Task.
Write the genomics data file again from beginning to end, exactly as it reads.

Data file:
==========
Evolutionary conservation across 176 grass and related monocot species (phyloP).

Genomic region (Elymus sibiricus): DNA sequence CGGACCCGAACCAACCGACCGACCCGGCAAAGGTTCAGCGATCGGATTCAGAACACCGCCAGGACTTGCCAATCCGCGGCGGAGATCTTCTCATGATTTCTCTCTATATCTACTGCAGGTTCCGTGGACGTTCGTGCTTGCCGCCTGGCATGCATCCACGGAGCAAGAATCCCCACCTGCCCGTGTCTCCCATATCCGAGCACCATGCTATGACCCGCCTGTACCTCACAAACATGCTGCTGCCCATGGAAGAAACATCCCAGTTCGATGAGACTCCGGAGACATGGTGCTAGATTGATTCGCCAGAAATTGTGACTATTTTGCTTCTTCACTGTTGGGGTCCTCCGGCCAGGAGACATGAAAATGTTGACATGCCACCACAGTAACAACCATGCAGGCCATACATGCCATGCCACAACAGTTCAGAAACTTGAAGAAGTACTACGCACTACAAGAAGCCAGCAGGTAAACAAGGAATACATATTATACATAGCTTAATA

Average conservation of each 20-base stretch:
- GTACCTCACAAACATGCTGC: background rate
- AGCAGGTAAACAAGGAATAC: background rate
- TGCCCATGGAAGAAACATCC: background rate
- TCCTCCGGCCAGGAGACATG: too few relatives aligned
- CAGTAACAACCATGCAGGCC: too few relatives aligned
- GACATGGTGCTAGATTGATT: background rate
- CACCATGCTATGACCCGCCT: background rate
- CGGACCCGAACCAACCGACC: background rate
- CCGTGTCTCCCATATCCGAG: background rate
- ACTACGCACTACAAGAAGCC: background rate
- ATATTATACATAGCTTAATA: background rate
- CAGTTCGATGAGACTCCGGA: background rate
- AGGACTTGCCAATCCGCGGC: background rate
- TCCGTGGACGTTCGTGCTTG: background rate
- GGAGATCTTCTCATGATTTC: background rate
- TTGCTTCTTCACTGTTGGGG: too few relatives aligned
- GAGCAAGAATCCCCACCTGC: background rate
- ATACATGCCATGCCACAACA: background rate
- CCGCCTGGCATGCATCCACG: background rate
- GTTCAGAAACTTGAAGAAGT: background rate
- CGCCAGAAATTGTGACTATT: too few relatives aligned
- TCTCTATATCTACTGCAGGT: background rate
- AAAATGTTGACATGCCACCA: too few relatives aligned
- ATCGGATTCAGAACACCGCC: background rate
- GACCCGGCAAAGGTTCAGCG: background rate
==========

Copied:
Evolutionary conservation across 176 grass and related monocot species (phyloP).

Genomic region (Elymus sibiricus): DNA sequence CGGACCCGAACCAACCGACCGACCCGGCAAAGGTTCAGCGATCGGATTCAGAACACCGCCAGGACTTGCCAATCCGCGGCGGAGATCTTCTCATGATTTCTCTCTATATCTACTGCAGGTTCCGTGGACGTTCGTGCTTGCCGCCTGGCATGCATCCACGGAGCAAGAATCCCCACCTGCCCGTGTCTCCCATATCCGAGCACCATGCTATGACCCGCCTGTACCTCACAAACATGCTGCTGCCCATGGAAGAAACATCCCAGTTCGATGAGACTCCGGAGACATGGTGCTAGATTGATTCGCCAGAAATTGTGACTATTTTGCTTCTTCACTGTTGGGGTCCTCCGGCCAGGAGACATGAAAATGTTGACATGCCACCACAGTAACAACCATGCAGGCCATACATGCCATGCCACAACAGTTCAGAAACTTGAAGAAGTACTACGCACTACAAGAAGCCAGCAGGTAAACAAGGAATACATATTATACATAGCTTAATA

Average conservation of each 20-base stretch:
- GTACCTCACAAACATGCTGC: background rate
- AGCAGGTAAACAAGGAATAC: background rate
- TGCCCATGGAAGAAACATCC: background rate
- TCCTCCGGCCAGGAGACATG: too few relatives aligned
- CAGTAACAACCATGCAGGCC: too few relatives aligned
- GACATGGTGCTAGATTGATT: background rate
- CACCATGCTATGACCCGCCT: background rate
- CGGACCCGAACCAACCGACC: background rate
- CCGTGTCTCCCATATCCGAG: background rate
- ACTACGCACTACAAGAAGCC: background rate
- ATATTATACATAGCTTAATA: background rate
- CAGTTCGATGAGACTCCGGA: background rate
- AGGACTTGCCAATCCGCGGC: background rate
- TCCGTGGACGTTCGTGCTTG: background rate
- GGAGATCTTCTCATGATTTC: background rate
- TTGCTTCTTCACTGTTGGGG: too few relatives aligned
- GAGCAAGAATCCCCACCTGC: background rate
- ATACATGCCATGCCACAACA: background rate
- CCGCCTGGCATGCATCCACG: background rate
- GTTCAGAAACTTGAAGAAGT: background rate
- CGCCAGAAATTGTGACTATT: too few relatives aligned
- TCTCTATATCTACTGCAGGT: background rate
- AAAATGTTGACATGCCACCA: too few relatives aligned
- ATCGGATTCAGAACACCGCC: background rate
- GACCCGGCAAAGGTTCAGCG: background rate